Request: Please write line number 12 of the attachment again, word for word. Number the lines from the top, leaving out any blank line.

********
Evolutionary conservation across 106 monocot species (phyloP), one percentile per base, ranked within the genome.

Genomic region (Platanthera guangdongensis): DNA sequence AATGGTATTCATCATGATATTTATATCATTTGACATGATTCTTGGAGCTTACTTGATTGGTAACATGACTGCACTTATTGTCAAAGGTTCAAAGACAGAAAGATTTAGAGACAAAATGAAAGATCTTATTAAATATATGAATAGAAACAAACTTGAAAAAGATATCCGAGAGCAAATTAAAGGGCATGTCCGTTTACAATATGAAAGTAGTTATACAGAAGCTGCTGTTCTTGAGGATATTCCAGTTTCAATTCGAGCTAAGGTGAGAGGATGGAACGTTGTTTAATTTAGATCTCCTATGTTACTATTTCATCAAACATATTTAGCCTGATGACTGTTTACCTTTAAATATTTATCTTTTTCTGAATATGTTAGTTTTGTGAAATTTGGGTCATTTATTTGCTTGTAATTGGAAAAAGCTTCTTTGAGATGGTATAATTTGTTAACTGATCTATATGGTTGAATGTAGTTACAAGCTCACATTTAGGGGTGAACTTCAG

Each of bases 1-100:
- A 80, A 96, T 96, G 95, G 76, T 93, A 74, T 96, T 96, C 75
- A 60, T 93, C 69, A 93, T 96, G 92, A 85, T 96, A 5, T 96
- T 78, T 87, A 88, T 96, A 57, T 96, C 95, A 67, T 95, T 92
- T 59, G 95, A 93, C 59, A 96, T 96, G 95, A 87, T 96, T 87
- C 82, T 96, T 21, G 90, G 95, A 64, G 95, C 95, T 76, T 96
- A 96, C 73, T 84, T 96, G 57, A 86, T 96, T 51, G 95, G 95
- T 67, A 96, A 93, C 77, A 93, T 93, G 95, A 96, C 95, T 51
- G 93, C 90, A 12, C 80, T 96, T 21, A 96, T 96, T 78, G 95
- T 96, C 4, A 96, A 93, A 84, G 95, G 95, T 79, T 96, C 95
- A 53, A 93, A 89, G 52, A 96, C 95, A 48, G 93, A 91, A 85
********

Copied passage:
- T 96, C 4, A 96, A 93, A 84, G 95, G 95, T 79, T 96, C 95